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East Midlands Chamber News

Brainwaves help Nottingham Belfry improve events

A presenter wearing a Brainwaves experiment headsetThe Nottingham Belfry is using the brainwave activity of conference delegates and organisers to improve its support for businesses.

In a ground-breaking experiment, parent company QHotels used hi-tech headsets to track the changing thoughts, feelings and behaviour of organisers and attendees during a series of conferences to learn more about the pressure points during corporate events.

Key findings from the study – contained in the hotel group’s Brainwaves Report - are now being used by The Nottingham Belfry, to offer clients the latest insights.

They incoluded:

  • On average, a delegate's concentration starts to drop after three and a half minutes of a presentation

  • Delegates' concentration levels are at their lowest on average 26 minutes before the lunch break

  • Delegates who take notes during the event or tweet about the seminar are likely to process information more fluently, and remain engaged for longer, than those who don't

  • 75% of delegates switch off if they are already familiar with the content, regardless of the quality of the performance of the speaker

  • Stress levels among conference organisers are at their highest on average 32 minutes before an event begins

  • Conference organisers show high levels of brain activity related to a specific combination of calmness, alertness and strong problem-solving skills

  • Speakers feel the most nerves on average two minutes before they start presenting.
  • During the experiment, organisers, speakers and delegates at conferences were fitted with the latest EEG (electroencephalogram) headsets which use sensitive pads to monitor brainwave activity.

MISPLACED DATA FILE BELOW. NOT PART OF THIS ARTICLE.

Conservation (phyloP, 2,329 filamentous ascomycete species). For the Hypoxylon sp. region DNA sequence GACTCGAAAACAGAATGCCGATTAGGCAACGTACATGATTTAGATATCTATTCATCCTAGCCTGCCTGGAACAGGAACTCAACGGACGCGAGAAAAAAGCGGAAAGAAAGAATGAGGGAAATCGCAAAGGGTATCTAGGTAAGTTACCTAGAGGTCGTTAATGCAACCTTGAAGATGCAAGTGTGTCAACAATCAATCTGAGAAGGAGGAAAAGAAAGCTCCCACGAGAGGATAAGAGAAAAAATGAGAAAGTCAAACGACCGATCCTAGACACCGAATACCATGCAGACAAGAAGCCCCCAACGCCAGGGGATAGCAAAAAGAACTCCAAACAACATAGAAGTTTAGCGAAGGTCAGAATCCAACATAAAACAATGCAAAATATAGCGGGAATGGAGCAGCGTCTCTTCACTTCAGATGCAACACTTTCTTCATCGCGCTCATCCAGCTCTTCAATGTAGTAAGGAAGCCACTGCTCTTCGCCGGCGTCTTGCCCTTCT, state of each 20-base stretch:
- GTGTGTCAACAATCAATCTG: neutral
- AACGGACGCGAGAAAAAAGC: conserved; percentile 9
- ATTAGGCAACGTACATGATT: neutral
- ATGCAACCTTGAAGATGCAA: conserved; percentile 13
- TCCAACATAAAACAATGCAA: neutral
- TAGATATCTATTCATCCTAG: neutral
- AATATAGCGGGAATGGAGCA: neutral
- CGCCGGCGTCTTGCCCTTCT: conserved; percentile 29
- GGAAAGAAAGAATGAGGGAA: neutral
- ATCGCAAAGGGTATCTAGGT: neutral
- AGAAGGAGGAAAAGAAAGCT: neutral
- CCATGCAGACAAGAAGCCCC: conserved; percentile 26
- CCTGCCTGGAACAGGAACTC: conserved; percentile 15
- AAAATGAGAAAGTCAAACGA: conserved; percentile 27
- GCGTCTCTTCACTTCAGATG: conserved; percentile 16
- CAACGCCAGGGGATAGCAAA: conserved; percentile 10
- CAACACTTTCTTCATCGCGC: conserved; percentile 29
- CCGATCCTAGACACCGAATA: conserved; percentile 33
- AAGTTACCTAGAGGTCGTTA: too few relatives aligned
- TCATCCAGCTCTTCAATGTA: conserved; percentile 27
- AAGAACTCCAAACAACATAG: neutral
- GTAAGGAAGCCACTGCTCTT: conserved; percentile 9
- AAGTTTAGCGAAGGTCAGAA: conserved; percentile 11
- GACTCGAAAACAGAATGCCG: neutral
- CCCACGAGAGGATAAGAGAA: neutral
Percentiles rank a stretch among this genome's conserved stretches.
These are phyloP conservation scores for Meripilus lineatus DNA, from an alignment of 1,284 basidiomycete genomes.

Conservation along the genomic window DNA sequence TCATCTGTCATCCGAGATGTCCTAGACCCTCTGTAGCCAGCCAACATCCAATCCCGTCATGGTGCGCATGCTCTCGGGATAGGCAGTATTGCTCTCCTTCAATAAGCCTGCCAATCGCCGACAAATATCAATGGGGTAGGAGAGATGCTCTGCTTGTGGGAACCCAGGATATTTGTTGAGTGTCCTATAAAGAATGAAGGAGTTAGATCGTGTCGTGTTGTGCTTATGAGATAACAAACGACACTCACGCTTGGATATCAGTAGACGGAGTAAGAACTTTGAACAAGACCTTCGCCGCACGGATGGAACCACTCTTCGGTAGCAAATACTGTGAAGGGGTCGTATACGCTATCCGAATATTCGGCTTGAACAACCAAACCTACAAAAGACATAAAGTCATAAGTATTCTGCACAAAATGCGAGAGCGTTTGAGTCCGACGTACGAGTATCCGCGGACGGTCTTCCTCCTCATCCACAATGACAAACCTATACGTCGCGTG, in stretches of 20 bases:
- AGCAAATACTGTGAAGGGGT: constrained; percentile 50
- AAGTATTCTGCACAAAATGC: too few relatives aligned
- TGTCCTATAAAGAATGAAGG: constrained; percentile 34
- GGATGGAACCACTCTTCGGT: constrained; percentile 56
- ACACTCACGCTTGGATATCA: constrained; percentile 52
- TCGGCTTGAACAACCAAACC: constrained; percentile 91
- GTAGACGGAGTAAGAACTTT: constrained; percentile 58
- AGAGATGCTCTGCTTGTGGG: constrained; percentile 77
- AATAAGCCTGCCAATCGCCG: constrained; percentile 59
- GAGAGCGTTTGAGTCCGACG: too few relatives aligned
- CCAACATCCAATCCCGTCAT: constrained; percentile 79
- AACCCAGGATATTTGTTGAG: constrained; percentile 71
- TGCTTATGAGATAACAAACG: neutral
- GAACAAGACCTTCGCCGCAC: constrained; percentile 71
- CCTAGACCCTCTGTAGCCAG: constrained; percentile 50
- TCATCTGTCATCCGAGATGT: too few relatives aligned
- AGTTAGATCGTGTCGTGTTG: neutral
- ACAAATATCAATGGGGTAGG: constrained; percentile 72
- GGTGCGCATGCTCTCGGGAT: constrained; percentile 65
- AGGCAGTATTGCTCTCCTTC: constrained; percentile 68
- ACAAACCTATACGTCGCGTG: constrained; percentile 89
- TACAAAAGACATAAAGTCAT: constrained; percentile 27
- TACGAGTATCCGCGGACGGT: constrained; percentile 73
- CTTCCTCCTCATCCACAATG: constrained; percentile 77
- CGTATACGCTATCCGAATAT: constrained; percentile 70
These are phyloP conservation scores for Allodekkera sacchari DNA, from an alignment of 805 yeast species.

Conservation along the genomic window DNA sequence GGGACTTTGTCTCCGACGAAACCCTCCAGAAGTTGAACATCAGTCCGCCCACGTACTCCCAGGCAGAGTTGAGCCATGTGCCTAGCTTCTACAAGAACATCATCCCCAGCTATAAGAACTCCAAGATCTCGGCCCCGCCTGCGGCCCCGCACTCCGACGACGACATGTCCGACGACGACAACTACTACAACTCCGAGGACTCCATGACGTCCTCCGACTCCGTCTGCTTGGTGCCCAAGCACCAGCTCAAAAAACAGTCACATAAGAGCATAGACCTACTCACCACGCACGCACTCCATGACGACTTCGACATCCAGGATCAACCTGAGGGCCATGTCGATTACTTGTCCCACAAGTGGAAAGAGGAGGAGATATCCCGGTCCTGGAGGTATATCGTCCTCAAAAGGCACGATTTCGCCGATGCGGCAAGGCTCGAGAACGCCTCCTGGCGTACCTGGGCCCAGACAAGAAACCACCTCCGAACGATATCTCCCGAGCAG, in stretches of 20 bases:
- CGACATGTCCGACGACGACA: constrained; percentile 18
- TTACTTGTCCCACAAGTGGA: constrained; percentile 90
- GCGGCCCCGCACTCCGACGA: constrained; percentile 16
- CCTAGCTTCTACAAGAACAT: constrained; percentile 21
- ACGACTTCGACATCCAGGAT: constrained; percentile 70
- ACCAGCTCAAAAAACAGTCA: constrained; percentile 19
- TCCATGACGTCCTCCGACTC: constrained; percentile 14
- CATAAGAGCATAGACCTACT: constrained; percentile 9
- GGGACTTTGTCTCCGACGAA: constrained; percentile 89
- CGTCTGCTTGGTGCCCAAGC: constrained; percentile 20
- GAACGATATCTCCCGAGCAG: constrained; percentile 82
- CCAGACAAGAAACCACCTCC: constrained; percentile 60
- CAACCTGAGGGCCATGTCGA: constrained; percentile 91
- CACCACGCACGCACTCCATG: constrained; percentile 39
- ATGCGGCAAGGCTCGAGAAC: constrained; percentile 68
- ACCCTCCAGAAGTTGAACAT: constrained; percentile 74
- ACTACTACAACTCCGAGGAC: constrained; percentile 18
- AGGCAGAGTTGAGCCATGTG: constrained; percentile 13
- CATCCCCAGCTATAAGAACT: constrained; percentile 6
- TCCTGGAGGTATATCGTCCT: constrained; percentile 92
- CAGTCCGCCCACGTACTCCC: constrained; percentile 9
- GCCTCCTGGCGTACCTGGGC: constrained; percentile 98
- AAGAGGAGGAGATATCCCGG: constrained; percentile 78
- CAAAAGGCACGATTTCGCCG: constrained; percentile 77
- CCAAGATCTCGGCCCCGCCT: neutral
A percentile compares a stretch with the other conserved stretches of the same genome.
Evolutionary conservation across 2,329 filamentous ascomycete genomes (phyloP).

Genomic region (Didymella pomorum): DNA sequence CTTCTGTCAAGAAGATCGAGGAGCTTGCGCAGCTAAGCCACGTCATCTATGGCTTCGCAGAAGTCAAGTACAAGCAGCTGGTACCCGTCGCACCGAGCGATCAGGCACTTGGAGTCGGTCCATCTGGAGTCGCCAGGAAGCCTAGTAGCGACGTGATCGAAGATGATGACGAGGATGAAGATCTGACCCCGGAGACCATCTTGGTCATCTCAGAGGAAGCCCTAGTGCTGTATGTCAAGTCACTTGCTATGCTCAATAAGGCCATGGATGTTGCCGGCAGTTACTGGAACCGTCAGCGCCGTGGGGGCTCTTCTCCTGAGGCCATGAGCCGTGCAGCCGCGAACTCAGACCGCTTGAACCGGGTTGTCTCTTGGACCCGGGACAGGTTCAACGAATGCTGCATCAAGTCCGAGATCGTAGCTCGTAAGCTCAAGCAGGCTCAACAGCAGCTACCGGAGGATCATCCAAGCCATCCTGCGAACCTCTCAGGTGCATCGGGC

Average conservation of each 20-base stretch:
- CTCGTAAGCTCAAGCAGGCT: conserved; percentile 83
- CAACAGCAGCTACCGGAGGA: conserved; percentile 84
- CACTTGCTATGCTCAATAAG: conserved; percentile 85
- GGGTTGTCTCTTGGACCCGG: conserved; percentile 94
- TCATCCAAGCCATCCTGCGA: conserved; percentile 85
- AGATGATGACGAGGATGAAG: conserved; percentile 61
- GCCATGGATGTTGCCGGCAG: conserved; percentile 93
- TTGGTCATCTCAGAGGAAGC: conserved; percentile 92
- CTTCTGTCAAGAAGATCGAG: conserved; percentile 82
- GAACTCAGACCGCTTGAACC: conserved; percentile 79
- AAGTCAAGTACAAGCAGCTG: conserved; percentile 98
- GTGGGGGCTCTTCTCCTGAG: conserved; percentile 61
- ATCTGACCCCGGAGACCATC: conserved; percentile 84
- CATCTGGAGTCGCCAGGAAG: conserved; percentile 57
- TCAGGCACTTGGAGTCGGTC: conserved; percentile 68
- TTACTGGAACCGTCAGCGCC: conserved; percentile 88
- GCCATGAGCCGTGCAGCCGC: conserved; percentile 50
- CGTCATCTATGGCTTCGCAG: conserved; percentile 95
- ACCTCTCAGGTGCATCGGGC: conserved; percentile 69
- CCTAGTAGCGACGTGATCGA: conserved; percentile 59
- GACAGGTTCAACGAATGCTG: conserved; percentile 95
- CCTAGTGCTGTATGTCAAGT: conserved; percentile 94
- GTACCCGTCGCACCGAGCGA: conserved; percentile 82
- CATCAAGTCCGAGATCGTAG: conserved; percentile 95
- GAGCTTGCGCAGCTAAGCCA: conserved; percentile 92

By analysing the variations in gamma, beta, alpha, theta and delta brainwaves – the different ‘pulses’ of electrical activity in the brain – the QHotels research team could identify the different emotions, thoughts and behaviours associated with those brainwave changes.

    Event coordinators at The Nottingham Belfry are now using the findings to offer a number of new recommendations for event organisers using the hotel, such as:

  • Ensuring early access to conference facilities for set up

  • Allocating a relaxing 'green room' for speakers to overcome nerves

  • Organising 'surprise' lunchtimes to avoid the drop in concentration levels

  • Encouraging delegates to use social media during events to increase engagement.
  • Hayleigh Parkhurst, General Manager at The Nottingham Belfry, said: We’re always looking for new, innovative ways to get feedback from our clients to improve the experience we deliver. Usually this means getting responses after an event but for the first time, the Brainwaves experiment has allowed us to understand what our guests are thinking and feeling during the event - something no-one has attempted before.

    The findings and recommendations are included in The Brainwaves Report, which is available for conference and event professionals to download from the QHotels website. Visit QHotels.co.uk/Brainwaves to download the report.